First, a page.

Gattaca came out in 1997. It is a movie about eugenics. The name Gattaca is a remixed word of the D.N.A bases guanine, adenine, thymine and cytosine. The main character, Vincent, is born naturally, lacking the (by-then) routine personality editing all babies undergo. He struggles to compete in society because he needs contact lenses, and his heart is imperfect. He poses as a ‘class one’ person, Jerome, working in a spaceship launch conglomerate, where you can only be a class one. A class one colleague falls for him, but he must hide his inferiority from her. And before then, even, his parents love him less than his better-engineered brother. The movie is feel-good, for despite the biological odds Vincent prevails the majority of his adversity through hard work and willpower. As pleasant as it is to believe that Vincent, like any average human, can prevail through their performance and labour, the definition of average has hypothetically risen in the movie; he would not stand a chance.
Gattaca caters to an audience, the public, who believe the message: that hard work and meritocratic performance pay. Sanctified successful people are given social prestige and the rights to more objects than others because they have earned it, “they deserve it!”, we are told. At the same time, the movie advertises anxiety about human nature, justice and the sad scientific reality that most of our existence is out of our hands; fate hands us the cards. Indeed, destiny can be how you choose to play them, but despite that benefit, your play is limited by the hand you are dealt, to begin with. Fate is what happens, destiny is how you shape what happens.
Although each of us can shape our destiny as Vincent does to overcome the odds and become who we aspire to be, fate delimits what destiny that can ever be. As becomes obvious by the thought-experiment: “why can I not be someone else, if I choose?” Because we do not select the majority of what happens to us nor do we choose who we become. Most of life happens to us, not us happening to life. According to genius analyst Warren Buffet, no one with an IQ under 130 can change the world. No one with trapped in syndrome has won the 100-meter sprint. No one has gone from lifelong poverty to a Nobel Prize. (Malala Yousafzai’s father was relatively okay-off and a learned educational rights advocate like, not coincidentally, his daughter). As in dystopian eugenics, so in the real world. And especially in sports. The notion of meritocratic equality and sporting fairness is a myth.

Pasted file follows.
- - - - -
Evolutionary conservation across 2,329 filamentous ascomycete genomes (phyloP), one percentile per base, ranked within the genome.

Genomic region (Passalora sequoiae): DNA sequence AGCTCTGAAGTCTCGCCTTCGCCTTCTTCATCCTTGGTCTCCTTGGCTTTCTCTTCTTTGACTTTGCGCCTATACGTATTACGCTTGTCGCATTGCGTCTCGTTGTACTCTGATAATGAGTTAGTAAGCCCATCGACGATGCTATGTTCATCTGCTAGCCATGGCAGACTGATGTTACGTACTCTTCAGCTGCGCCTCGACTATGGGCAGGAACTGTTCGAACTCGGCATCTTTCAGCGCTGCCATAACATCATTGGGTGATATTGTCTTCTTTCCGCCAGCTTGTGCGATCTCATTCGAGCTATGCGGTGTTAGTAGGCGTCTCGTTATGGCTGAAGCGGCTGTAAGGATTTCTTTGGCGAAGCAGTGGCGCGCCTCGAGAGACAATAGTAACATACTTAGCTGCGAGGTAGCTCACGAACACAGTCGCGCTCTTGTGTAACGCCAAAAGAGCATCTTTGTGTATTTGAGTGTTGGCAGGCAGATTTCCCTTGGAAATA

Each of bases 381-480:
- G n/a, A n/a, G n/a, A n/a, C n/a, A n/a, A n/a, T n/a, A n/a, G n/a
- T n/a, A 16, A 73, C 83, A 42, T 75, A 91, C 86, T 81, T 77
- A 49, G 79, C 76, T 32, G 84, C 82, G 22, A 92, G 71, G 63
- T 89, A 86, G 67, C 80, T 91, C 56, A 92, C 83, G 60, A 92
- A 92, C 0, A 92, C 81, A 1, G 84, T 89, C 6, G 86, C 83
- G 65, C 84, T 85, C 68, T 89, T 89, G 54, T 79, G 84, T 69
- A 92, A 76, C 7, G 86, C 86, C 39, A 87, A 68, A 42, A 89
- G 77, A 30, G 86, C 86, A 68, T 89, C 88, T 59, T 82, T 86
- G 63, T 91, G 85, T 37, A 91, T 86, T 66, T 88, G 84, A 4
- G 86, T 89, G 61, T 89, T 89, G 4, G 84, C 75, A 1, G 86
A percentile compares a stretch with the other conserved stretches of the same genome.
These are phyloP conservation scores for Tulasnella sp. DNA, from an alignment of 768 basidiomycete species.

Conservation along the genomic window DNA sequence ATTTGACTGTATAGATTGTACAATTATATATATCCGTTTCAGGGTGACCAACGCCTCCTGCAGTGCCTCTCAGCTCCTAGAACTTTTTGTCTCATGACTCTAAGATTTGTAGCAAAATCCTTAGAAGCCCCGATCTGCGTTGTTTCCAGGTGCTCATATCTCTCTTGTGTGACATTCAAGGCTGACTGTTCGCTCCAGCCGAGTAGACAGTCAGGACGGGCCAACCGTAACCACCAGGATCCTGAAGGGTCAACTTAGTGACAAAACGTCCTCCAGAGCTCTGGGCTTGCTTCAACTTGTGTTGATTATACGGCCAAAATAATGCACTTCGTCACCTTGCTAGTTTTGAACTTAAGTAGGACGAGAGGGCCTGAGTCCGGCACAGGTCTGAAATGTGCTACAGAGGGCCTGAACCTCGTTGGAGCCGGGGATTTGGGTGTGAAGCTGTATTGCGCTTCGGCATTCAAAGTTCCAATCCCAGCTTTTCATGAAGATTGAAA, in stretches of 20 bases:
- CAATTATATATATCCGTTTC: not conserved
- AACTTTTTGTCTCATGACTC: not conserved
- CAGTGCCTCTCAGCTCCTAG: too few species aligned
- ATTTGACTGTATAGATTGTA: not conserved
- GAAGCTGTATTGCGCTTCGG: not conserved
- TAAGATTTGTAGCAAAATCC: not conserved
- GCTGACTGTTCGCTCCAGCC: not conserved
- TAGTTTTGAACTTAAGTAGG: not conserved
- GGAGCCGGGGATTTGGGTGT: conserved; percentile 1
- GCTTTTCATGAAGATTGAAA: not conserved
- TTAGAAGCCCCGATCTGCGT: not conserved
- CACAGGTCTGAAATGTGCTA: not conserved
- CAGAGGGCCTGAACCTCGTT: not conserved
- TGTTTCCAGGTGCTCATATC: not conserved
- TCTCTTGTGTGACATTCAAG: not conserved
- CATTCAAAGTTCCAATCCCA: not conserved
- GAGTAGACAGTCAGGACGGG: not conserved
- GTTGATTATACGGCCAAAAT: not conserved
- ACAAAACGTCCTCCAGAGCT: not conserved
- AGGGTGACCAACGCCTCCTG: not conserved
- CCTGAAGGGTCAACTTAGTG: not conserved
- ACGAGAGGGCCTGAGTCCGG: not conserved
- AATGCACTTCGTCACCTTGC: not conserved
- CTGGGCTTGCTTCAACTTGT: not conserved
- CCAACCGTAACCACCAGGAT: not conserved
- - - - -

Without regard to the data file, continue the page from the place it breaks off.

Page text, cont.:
Let us consider the fastest runner and the fastest swimmer in the world, Usain Bolt and Michael Phelps. First: the culture aspect. Bolt was born into Jamaica where many people run far and wide by tradition; Phelps was born into the United States where a swimming pool was near to his home. Both trained from a young age, without even deciding to become a success per se, they gained traction by becoming good and then reframed who they were – sportsmen – after the fact rather than before. (Rather like boy Bill Gates becoming man Bill Gates because his school had a rare computer and his brain a high IQ).